Archive for August, 2010

When Is Divorce the Answer?

Monday, August 23rd, 2010

Birnbach book offers “reality test” for troubled marriages

| FROM ALUMNI BOOKS | BY SUSAN SELIGSON

How to Know If It’s Time to Go: A 10-Step Reality Test for Your Marriage (Sterling Books) Through July, Lawrence Birnbach (CAS’67) will take your questions about marriage and divorce.

Both psychoanalyst Birnbach and conflict management consultant, coauthor, and spouse Beverly Hyman were divorced when they met. That is perhaps one of the reasons they take the refreshingly realistic view that while marriages require hard work, divorce happens — and is sometimes the best option for all concerned, including the children. Adhering to the usual self-help format of alternating advice, personal anecdotes, quizzes, and handy lists, the authors offer explicit circumstances under which a couple may be better off apart. They list and periodically refer back to nine areas in which spouses must work out agreements, including the usual suspects — sex, money, and parenting — and more intractable differences, such as those involving substance abuse and religion.

While bookstore self-help shelves sag under the weight of books about how to repair marriages, the authors deserve credit for acknowledging that divorce is sometimes the only way to salvage the peace, self-respect, productivity, optimism, and futures of those involved. They pummel, one by one, prevailing myths about divorce. “If I hang in there, things will get better in time” is one; another is, “If I were really ready to end it, I’d feel certain … I wouldn’t have such mixed feelings.” Others are fear of never finding another mate, being rejected by the community, facing financial ruin, or the widespread belief that divorce damages children forever.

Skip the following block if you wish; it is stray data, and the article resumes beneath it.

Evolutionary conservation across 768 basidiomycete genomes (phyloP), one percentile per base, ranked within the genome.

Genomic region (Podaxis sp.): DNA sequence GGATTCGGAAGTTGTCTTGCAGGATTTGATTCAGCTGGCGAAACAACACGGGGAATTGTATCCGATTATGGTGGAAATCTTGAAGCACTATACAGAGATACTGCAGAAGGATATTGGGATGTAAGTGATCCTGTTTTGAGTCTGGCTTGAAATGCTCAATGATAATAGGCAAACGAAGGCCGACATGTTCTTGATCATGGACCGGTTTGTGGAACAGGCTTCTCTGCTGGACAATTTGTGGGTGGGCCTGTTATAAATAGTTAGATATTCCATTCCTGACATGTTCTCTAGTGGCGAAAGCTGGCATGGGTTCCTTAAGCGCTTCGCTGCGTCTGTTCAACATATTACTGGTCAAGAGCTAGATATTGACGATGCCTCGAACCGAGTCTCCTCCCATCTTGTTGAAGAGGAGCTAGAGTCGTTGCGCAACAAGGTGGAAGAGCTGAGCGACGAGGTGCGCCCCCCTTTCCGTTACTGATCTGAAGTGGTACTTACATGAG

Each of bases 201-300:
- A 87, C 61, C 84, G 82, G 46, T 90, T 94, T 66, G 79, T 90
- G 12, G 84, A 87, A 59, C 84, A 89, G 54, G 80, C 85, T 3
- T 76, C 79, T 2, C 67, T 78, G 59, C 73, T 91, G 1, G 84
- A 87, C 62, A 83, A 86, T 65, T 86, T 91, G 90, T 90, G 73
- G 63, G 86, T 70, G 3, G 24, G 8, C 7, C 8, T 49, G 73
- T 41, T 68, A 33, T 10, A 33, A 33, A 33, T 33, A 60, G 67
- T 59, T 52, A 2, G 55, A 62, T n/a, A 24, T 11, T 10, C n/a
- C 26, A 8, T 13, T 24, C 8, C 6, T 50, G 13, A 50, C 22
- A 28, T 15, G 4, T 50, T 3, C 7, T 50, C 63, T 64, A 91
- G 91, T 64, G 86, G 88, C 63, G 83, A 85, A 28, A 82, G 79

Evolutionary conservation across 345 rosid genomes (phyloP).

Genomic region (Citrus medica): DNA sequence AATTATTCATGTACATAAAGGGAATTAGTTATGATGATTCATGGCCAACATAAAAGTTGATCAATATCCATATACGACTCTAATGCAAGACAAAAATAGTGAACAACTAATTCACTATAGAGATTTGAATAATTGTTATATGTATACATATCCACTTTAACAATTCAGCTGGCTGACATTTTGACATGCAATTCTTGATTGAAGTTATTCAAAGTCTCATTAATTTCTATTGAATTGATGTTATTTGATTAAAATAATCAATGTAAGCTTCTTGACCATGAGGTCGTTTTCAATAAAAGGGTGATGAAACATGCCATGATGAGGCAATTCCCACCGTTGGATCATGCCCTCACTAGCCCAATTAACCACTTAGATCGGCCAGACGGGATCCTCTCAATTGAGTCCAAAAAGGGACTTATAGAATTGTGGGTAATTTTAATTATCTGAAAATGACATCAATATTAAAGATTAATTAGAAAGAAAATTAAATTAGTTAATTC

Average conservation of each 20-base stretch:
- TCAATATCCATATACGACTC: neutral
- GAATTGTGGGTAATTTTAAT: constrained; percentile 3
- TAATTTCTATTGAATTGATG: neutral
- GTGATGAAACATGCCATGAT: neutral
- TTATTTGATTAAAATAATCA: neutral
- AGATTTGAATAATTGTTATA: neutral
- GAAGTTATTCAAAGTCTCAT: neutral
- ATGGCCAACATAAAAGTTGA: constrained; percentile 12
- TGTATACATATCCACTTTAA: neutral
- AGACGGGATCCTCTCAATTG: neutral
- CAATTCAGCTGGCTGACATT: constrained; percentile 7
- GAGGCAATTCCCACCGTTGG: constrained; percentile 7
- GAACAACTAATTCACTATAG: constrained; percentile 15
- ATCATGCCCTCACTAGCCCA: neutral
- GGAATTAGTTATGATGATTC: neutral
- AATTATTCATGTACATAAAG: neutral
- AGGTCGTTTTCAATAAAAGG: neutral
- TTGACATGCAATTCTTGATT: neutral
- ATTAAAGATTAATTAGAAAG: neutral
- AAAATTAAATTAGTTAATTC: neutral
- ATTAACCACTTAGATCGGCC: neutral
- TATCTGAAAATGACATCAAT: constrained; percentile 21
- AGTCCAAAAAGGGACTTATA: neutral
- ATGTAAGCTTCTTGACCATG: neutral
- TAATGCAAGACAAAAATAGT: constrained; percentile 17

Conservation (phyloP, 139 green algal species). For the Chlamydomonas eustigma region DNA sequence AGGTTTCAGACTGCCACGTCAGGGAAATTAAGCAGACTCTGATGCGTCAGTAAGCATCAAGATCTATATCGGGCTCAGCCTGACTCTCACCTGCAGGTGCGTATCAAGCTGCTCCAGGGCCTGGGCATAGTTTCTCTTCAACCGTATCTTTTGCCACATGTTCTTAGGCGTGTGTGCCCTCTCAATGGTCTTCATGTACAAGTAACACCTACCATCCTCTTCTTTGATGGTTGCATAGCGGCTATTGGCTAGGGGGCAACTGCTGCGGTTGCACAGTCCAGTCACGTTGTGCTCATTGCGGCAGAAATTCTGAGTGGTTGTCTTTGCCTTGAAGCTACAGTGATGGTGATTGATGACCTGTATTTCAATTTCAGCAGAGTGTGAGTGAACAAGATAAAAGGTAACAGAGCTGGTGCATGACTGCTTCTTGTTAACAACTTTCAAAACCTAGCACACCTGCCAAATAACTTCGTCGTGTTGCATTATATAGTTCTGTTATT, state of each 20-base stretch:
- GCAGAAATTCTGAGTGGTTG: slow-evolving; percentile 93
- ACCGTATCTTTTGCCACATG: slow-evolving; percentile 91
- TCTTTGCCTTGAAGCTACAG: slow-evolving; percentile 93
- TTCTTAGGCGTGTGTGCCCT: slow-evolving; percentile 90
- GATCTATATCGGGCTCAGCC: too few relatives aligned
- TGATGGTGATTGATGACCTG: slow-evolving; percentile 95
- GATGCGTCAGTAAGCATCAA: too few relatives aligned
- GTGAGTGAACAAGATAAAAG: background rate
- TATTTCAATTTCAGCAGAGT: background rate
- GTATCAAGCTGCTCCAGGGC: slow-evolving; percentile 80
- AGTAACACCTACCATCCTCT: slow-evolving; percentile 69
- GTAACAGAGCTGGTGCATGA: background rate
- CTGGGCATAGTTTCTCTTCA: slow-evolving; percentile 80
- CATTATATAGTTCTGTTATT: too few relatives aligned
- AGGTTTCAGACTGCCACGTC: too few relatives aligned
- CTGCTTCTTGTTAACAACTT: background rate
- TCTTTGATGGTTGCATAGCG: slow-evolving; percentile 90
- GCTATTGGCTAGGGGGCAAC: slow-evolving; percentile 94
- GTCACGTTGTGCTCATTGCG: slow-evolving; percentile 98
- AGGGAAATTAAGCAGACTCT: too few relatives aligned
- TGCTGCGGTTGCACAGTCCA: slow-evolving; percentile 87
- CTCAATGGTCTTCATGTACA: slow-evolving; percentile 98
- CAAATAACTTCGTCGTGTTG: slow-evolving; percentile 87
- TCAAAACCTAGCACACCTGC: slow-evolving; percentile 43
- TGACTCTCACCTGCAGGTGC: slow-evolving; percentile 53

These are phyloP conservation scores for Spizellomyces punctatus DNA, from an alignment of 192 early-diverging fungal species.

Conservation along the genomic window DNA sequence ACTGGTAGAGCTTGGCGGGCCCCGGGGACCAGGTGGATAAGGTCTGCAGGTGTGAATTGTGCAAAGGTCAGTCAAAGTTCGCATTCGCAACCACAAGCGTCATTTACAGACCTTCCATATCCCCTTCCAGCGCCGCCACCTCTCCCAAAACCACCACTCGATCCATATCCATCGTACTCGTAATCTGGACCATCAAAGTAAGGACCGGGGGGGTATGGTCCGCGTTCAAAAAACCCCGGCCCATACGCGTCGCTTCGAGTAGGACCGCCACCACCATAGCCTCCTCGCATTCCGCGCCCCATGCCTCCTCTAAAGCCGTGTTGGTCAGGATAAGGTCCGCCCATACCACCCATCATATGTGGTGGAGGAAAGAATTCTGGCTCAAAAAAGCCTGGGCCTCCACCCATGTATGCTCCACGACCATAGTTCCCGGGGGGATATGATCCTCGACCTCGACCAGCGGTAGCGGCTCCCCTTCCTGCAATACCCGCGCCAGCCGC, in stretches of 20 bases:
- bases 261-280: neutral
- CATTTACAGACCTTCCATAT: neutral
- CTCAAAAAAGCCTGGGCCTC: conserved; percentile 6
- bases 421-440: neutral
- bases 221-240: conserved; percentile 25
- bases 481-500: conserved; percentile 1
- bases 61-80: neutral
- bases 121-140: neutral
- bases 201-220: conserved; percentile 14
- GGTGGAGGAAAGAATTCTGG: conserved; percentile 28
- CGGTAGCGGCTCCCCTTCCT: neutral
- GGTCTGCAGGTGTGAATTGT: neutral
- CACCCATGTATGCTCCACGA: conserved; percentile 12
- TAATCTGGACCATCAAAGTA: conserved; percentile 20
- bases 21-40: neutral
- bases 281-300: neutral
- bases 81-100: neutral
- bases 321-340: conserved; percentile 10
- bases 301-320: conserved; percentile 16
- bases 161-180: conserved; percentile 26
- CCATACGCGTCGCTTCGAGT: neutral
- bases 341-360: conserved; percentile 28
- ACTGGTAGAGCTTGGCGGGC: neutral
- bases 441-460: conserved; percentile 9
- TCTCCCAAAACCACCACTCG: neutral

What about the children? Using anecdotes drawn from families they’ve counseled, the authors take a hard look at the toll unhappy marriages take on children, affecting their schoolwork, friendships, and mental health.

For couples who have concluded that they have exhausted every remedy (take one last inventory, the authors advise), Birnbach and Hyman outline financial realities and other hurdles and offer instructive stories of people who improved or reinvented their lives after divorce.

And for readers who decide to take that step, it might be a good idea to keep the book around — if a second marriage looms, it could pay to revisit the part about how good marriages sour.